Thursday, April 18, 2013
LANSING, Mich. - Gov. Rick Snyder joined State Sen. Joe Hune, State Rep. Pete Lund and business leaders to announce a plan for no-fault auto insurance reform that will lower the cost of insurance for Michigan drivers, continue to provide the best catastrophic injury protection in the nation and ensure a fair and sustainable system into the future.
"Michiganders have seen their auto insurance rates rise faster than any other state in the country," said Gov. Snyder. "It has been 40 years since the no-fault system has been implemented and it's long overdue for review. These changes will create a policy that continues to cover accident victims far better than any other state and will create cost controls that stem the tide of rising insurance premiums while also providing immediate relief for families."
The plan calls for an end to the requirement that consumers purchase unlimited lifetime medical coverage, the only state to mandate such. Under the proposal, Michigan's mandatory coverage for catastrophic accident victims would continue to be the best in the nation, providing $1 million in coverage, more than 20 times the next highest state. Creating responsible, sustainable cost controls is estimated to lower insurance premiums by $250/year for the average Michigan family.
"Michigan has some of the highest insurance rates in the country, and it's our own fault," said House Insurance Committee Chairman Pete Lund, R-Shelby Township. "We have an outdated, expensive and unsustainable insurance mandate that puts an incredible burden on Michigan families trying to make ends meet. The hard-working people of this state need and deserve relief."
The legislation will end the practice of medical providers charging more for auto-related injuries, limiting payments to the same average fees they charge other insurances. The average auto insurance medical claim in Michigan is more than $45,000, twice as high as the next closest no-fault state. These additional costs have been passed on to consumers through higher insurance premiums.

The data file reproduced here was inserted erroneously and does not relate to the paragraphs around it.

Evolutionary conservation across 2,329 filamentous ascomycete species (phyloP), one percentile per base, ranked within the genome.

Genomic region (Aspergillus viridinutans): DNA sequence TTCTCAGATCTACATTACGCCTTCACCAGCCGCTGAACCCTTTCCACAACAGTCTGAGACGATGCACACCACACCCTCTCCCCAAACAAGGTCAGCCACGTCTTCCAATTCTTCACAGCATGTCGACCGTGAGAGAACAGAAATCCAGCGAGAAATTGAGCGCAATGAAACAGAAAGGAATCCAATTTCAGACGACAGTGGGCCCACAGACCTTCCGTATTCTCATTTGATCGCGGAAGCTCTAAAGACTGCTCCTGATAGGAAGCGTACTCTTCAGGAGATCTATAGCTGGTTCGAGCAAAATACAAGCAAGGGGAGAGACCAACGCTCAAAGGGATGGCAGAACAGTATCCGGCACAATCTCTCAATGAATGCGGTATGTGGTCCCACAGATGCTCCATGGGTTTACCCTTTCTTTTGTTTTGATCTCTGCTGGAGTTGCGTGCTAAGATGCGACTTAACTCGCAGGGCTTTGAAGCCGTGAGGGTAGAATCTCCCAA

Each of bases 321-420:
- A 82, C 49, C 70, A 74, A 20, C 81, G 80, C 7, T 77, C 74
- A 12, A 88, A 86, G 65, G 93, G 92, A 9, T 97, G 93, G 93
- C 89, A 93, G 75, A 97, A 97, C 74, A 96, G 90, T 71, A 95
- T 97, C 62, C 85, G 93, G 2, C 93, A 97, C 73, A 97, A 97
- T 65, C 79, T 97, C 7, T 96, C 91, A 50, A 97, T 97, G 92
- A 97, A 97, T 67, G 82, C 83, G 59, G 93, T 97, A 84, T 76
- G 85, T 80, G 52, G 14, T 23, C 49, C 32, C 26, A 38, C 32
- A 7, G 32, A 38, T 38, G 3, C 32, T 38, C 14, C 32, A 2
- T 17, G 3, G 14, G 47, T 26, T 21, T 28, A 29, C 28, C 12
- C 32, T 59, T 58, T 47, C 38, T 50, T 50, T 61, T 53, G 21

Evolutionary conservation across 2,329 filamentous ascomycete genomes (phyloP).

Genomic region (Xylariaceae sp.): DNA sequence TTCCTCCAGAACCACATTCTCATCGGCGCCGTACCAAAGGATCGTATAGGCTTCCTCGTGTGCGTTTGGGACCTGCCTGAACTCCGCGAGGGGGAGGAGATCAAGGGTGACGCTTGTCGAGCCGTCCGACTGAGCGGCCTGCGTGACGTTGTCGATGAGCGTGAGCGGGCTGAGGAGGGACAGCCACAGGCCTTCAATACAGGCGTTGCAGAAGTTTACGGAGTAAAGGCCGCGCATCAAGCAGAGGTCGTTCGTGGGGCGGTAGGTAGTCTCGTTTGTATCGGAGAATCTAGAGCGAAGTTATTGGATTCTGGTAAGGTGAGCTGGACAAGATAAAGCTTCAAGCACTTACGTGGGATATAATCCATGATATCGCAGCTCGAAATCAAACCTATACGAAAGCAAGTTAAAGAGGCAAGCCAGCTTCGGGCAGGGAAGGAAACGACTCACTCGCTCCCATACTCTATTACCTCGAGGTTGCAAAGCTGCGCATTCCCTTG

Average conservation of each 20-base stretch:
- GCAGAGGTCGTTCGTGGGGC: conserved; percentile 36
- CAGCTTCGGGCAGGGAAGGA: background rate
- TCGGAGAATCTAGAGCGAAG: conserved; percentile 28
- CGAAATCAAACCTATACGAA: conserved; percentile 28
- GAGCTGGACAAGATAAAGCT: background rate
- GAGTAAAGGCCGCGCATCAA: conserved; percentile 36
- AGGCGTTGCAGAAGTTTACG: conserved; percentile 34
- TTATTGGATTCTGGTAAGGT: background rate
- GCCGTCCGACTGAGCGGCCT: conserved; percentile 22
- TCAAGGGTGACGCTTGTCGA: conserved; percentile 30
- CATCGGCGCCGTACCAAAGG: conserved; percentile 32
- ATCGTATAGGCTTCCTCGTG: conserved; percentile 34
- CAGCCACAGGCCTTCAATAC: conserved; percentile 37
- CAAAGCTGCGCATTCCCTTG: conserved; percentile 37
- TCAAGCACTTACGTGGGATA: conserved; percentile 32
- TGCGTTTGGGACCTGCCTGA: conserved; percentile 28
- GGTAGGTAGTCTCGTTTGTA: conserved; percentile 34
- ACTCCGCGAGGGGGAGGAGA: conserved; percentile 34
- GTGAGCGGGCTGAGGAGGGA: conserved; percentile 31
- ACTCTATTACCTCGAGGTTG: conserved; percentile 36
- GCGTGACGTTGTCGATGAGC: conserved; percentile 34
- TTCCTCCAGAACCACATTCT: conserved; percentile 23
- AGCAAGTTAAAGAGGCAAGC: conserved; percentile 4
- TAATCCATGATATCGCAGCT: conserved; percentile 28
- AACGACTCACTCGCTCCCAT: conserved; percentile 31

To combat the prevalence of auto insurance fraud that leads to increased costs for everyone, a fraud authority will be established, funded by insurance providers. The authority will provide grant funding to agencies charged with combatting fraud and will establish a central repository for fraud data.
The ever-increasing auto insurance rates have put the mandatory coverage out of reach for many citizens. Nearly one in every five drivers in the state does not have proper insurance, another contributor to high premiums.
"I have been working on this issue since 2003 and I am proud to say that the residents of Michigan will finally see some relief in their auto insurance premiums," said Sen. Hune.
Michigan has three cities in the top ten highest auto insurance premiums in the nation and the rate of uninsured in urban areas is estimated as high as 50 percent. Proposed companion legislation by Sen. Virgil Smith will help tackle the need for affordable insurance in Michigan cities by establishing a pilot program for eligible low-income drivers to purchase a low cost policy. The program would allow medical coverage to be purchased at $50,000 to lower the cost even further.
The Michigan Catastrophic Claims Association (MCCA) would be phased out and replaced by a non-profit entity that would be subject to full transparency. The existing MCCA will continue to ensure that all current accident victims receive unlimited, lifetime benefits from their insurance company.
The package will also include a solution to the $1.2 billion Medicaid shortfall created by the shortfall and sunset of the Health Insurance Claims Assessment (HICA) by including a $25 assessment for Medicaid and extending the sunset for HICA. This ensures a strong safety net for vulnerable Michiganders.
Legislation is expected to be introduced in the next week.
Michigan is the only state to require unlimited lifetime medical benefits. At $1 million it would continue to provide the most generous benefits in the nation, 20 times higher than the requirement in the next closest state, New York at $50,000.
- The lack of cost controls has led to a MCCA payout averaging more than $78 million a month. The yearly payouts increased by over $200 million/year in the past five years.
- Michigan's average premium is more than $261 above any neighboring state and as much as much as $400 higher in some cases.
- The average auto insurance medical claim in Michigan has increased 230 percent in the past 12 years and is now more than twice as much as the next closest state.
- Medical providers often charge auto insurers more for covered services, sometimes as much as 300 to 400 percent higher than what they accept from health insurers.